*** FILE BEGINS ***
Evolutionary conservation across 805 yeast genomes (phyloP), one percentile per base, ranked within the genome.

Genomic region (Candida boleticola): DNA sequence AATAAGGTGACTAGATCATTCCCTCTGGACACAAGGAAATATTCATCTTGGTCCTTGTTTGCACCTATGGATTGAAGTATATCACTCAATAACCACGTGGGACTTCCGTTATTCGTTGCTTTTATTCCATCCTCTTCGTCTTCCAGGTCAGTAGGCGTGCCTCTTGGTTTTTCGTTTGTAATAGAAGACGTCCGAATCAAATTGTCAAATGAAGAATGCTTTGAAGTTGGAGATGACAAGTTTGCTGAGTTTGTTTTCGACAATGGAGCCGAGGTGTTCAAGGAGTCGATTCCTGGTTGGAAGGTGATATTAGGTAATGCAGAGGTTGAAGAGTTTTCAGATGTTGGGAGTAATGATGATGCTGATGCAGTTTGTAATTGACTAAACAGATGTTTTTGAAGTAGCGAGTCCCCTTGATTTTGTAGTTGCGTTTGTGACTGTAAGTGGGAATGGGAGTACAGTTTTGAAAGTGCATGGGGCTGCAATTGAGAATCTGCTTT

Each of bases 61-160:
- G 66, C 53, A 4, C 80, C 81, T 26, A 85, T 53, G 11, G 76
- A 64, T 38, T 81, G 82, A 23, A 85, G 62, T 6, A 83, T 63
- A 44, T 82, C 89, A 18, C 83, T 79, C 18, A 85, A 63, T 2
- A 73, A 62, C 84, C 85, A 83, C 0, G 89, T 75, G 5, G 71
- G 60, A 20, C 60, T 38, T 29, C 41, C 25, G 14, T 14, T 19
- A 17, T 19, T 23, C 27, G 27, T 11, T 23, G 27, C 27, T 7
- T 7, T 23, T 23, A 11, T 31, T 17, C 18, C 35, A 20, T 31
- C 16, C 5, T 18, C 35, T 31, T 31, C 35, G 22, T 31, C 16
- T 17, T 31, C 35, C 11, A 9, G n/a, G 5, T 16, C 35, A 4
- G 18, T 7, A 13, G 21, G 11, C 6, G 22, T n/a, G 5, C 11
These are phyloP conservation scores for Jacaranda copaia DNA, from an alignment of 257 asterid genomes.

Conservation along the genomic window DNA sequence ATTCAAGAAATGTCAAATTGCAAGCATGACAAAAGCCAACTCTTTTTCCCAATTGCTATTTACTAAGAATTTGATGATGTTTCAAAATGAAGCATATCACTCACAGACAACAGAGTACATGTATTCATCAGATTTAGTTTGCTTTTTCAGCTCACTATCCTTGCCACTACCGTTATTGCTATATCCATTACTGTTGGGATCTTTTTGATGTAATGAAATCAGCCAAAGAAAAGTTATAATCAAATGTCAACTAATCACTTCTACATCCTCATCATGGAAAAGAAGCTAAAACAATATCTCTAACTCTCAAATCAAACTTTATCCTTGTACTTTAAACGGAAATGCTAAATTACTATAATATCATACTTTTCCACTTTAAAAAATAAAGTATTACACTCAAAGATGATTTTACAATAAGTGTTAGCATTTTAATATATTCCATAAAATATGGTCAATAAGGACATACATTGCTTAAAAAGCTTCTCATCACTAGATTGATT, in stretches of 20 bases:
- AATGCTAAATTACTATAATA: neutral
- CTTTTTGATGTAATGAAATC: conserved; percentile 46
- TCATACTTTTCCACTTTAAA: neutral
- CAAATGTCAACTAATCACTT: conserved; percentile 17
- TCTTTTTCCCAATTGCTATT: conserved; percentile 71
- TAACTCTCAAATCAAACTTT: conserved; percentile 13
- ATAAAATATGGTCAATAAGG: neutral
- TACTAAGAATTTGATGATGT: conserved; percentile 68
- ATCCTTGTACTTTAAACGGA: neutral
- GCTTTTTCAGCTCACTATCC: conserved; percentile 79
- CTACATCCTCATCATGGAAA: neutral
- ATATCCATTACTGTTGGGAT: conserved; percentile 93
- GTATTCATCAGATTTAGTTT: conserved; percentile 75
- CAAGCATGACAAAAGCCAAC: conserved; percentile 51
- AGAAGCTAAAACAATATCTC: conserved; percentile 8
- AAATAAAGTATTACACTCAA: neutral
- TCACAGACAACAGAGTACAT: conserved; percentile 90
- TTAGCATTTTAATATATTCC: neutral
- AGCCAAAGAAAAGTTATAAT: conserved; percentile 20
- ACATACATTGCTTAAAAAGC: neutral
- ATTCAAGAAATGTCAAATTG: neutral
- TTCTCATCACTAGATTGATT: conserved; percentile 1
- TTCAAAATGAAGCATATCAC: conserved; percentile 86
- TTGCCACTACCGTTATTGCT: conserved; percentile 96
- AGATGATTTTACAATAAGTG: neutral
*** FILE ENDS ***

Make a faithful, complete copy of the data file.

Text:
Evolutionary conservation across 805 yeast genomes (phyloP), one percentile per base, ranked within the genome.

Genomic region (Candida boleticola): DNA sequence AATAAGGTGACTAGATCATTCCCTCTGGACACAAGGAAATATTCATCTTGGTCCTTGTTTGCACCTATGGATTGAAGTATATCACTCAATAACCACGTGGGACTTCCGTTATTCGTTGCTTTTATTCCATCCTCTTCGTCTTCCAGGTCAGTAGGCGTGCCTCTTGGTTTTTCGTTTGTAATAGAAGACGTCCGAATCAAATTGTCAAATGAAGAATGCTTTGAAGTTGGAGATGACAAGTTTGCTGAGTTTGTTTTCGACAATGGAGCCGAGGTGTTCAAGGAGTCGATTCCTGGTTGGAAGGTGATATTAGGTAATGCAGAGGTTGAAGAGTTTTCAGATGTTGGGAGTAATGATGATGCTGATGCAGTTTGTAATTGACTAAACAGATGTTTTTGAAGTAGCGAGTCCCCTTGATTTTGTAGTTGCGTTTGTGACTGTAAGTGGGAATGGGAGTACAGTTTTGAAAGTGCATGGGGCTGCAATTGAGAATCTGCTTT

Each of bases 61-160:
- G 66, C 53, A 4, C 80, C 81, T 26, A 85, T 53, G 11, G 76
- A 64, T 38, T 81, G 82, A 23, A 85, G 62, T 6, A 83, T 63
- A 44, T 82, C 89, A 18, C 83, T 79, C 18, A 85, A 63, T 2
- A 73, A 62, C 84, C 85, A 83, C 0, G 89, T 75, G 5, G 71
- G 60, A 20, C 60, T 38, T 29, C 41, C 25, G 14, T 14, T 19
- A 17, T 19, T 23, C 27, G 27, T 11, T 23, G 27, C 27, T 7
- T 7, T 23, T 23, A 11, T 31, T 17, C 18, C 35, A 20, T 31
- C 16, C 5, T 18, C 35, T 31, T 31, C 35, G 22, T 31, C 16
- T 17, T 31, C 35, C 11, A 9, G n/a, G 5, T 16, C 35, A 4
- G 18, T 7, A 13, G 21, G 11, C 6, G 22, T n/a, G 5, C 11
These are phyloP conservation scores for Jacaranda copaia DNA, from an alignment of 257 asterid genomes.

Conservation along the genomic window DNA sequence ATTCAAGAAATGTCAAATTGCAAGCATGACAAAAGCCAACTCTTTTTCCCAATTGCTATTTACTAAGAATTTGATGATGTTTCAAAATGAAGCATATCACTCACAGACAACAGAGTACATGTATTCATCAGATTTAGTTTGCTTTTTCAGCTCACTATCCTTGCCACTACCGTTATTGCTATATCCATTACTGTTGGGATCTTTTTGATGTAATGAAATCAGCCAAAGAAAAGTTATAATCAAATGTCAACTAATCACTTCTACATCCTCATCATGGAAAAGAAGCTAAAACAATATCTCTAACTCTCAAATCAAACTTTATCCTTGTACTTTAAACGGAAATGCTAAATTACTATAATATCATACTTTTCCACTTTAAAAAATAAAGTATTACACTCAAAGATGATTTTACAATAAGTGTTAGCATTTTAATATATTCCATAAAATATGGTCAATAAGGACATACATTGCTTAAAAAGCTTCTCATCACTAGATTGATT, in stretches of 20 bases:
- AATGCTAAATTACTATAATA: neutral
- CTTTTTGATGTAATGAAATC: conserved; percentile 46
- TCATACTTTTCCACTTTAAA: neutral
- CAAATGTCAACTAATCACTT: conserved; percentile 17
- TCTTTTTCCCAATTGCTATT: conserved; percentile 71
- TAACTCTCAAATCAAACTTT: conserved; percentile 13
- ATAAAATATGGTCAATAAGG: neutral
- TACTAAGAATTTGATGATGT: conserved; percentile 68
- ATCCTTGTACTTTAAACGGA: neutral
- GCTTTTTCAGCTCACTATCC: conserved; percentile 79
- CTACATCCTCATCATGGAAA: neutral
- ATATCCATTACTGTTGGGAT: conserved; percentile 93
- GTATTCATCAGATTTAGTTT: conserved; percentile 75
- CAAGCATGACAAAAGCCAAC: conserved; percentile 51
- AGAAGCTAAAACAATATCTC: conserved; percentile 8
- AAATAAAGTATTACACTCAA: neutral
- TCACAGACAACAGAGTACAT: conserved; percentile 90
- TTAGCATTTTAATATATTCC: neutral
- AGCCAAAGAAAAGTTATAAT: conserved; percentile 20
- ACATACATTGCTTAAAAAGC: neutral
- ATTCAAGAAATGTCAAATTG: neutral
- TTCTCATCACTAGATTGATT: conserved; percentile 1
- TTCAAAATGAAGCATATCAC: conserved; percentile 86
- TTGCCACTACCGTTATTGCT: conserved; percentile 96
- AGATGATTTTACAATAAGTG: neutral